Network Norwich and Norfolk > People > Norfolk minister's words of faith in India

Norfolk minister's words of faith in India

A Norfolk church minister who is just back from a third mission trip to India, will never forget the day when he prayed for hundreds of village people.  Among them was a mute child who spoke for the first time after being prayed for by Rev Canon Simon Stokes - who is registered blind. Mike Wiltshire reports.

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This healing incident had a profound effect on Simon, vicar of Sprowston near Norwich for the past three years. Simon was exhausted on the day he prayed for hundreds of eager villagers in Tamil Nadu, the populous state in south-east India reknowned for its 34,000 Hindu temples and sacred sites.
 
After sharing the Gospel message several times for up to an hour each time, and then praying for vast crowds of people for three hours after the services, Simon admits he "really longed for a cup of tea" - and was startled when his interpreter assured him that the once-mute child who had not spoken before, was now speaking.
 
"It certainly wasn't my faith. I can't boast about it," says Simon. "I was humbled and out of my comfort zone. People there in rural India are just so expectant that something will happen when you pray.
 
“In those villages, it's often a 'life or death' thing . . . if God does not intervene in a miraculous way, who will?"
 
"Because I can't see, I was completely reliant on the translator to tell me what was happening - you never knew who was coming forward for prayer."
 
Simon, 52, who is on a well-earned sabbatical break, is known for his many remarkable adventures, despite being registered blind since he was 24. Even as a child of five his eye-sight was failing - but he went on to become an accountant and has two university degrees.
 
His adventures for charity include jumping out of a plane; sailing as a bosun's mate on a tall ship across the Atlantic, climbing 130 feet above deck to work on a yard-arm; running numerous marathons and completing a leg of the Olympic Torch relay in Norwich city centre.
 
Very recently he was on a two-week walk and camping trip with a friend round the blustery North Norfolk coast - "that put me right out of my comfort zone!" admits Simon.
 
His other incredible achievements have included missionary work in Nepal, Namibia and India, and serving as a minister of three different parishes and a   member of the General Synod.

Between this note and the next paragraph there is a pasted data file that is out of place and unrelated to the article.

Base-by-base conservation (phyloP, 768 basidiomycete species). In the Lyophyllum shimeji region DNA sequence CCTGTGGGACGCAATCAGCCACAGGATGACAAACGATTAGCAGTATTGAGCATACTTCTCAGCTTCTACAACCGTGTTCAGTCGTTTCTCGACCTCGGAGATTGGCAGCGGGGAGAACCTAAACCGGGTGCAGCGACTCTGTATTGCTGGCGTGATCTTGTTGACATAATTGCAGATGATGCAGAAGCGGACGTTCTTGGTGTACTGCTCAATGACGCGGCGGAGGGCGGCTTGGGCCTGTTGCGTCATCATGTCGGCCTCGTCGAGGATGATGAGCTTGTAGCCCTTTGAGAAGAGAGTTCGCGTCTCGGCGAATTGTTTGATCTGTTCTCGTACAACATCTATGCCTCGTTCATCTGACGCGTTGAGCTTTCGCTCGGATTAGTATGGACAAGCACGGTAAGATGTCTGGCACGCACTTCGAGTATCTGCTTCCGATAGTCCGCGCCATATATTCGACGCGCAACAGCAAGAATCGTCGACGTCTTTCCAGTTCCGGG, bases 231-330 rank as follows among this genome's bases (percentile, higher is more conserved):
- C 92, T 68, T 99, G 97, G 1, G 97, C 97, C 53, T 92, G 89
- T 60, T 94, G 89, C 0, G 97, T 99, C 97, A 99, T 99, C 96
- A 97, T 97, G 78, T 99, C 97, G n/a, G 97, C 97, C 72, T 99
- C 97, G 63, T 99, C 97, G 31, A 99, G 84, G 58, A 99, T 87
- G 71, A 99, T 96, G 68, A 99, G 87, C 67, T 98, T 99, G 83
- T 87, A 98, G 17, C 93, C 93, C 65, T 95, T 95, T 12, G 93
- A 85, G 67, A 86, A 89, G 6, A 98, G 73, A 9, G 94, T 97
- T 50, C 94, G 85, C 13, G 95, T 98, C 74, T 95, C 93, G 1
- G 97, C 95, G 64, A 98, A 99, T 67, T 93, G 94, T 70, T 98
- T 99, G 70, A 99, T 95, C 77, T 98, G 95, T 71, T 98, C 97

Hope, his third guide dog, is also a lively national celebrity at the age of two-and-a-half, having been featured on the cover of the Christmas guide dogs' fundraising campaign.
 
Simon's former faithful guide dog, the very intuitive Tigger, is still part of the family but doesn't like being retired, says Simon.
 
However, Tigger "literally goes to school once a week", offering "Tigger Time" to Bowthorpe children who benefit from reading to her "as a non-critical friend" - thus boosting the children's reading confidence. Tigger wins over even the most reluctant readers.
 
Simon and his wife, Christine, a teacher, have three children: James, 23, and just engaged; Matthew 21, and Mary, 19.
 
Simon's adventures have at times "pushed him to the limit", though as a deeply spiritual man he says he is beginning to accept the limitations of sight-loss "and embracing what God is using that [disability] for."
 
Simon hopes to run the Beachy Head marathon again this year to help raise £6,000 to build a strategically-located Christian church - in a needy area of Tamil Nadu.
 
"We've bought the land after three years, and are now ready to build. From the first time I went to India six years ago, I just fell in love with the Christian work there," he said.
 
The new church project supported by Simon is one of five new churches in Tamil Nadu which are being supported by Christians in East Anglia.
 
Readers who would like to support the project can call Simon on 01603 411194 or email him at: vicar@sprowston.org.uk
 
Pictured above is Canon Simon Stokes with guide dog, Hope
 

Norwich crosses given away in India

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While in India, Simon gave away handmade 'holding crosses', all made in Bowthorpe, to newly ordained ministers. Simon is an enthusiastic patron of St Michael's Workshop which this year celebrates 30 years of pioneer community service. Before moving to Sprowston, Simon was minister of the adjacent Bowthorpe Church. Read more about this story.
 


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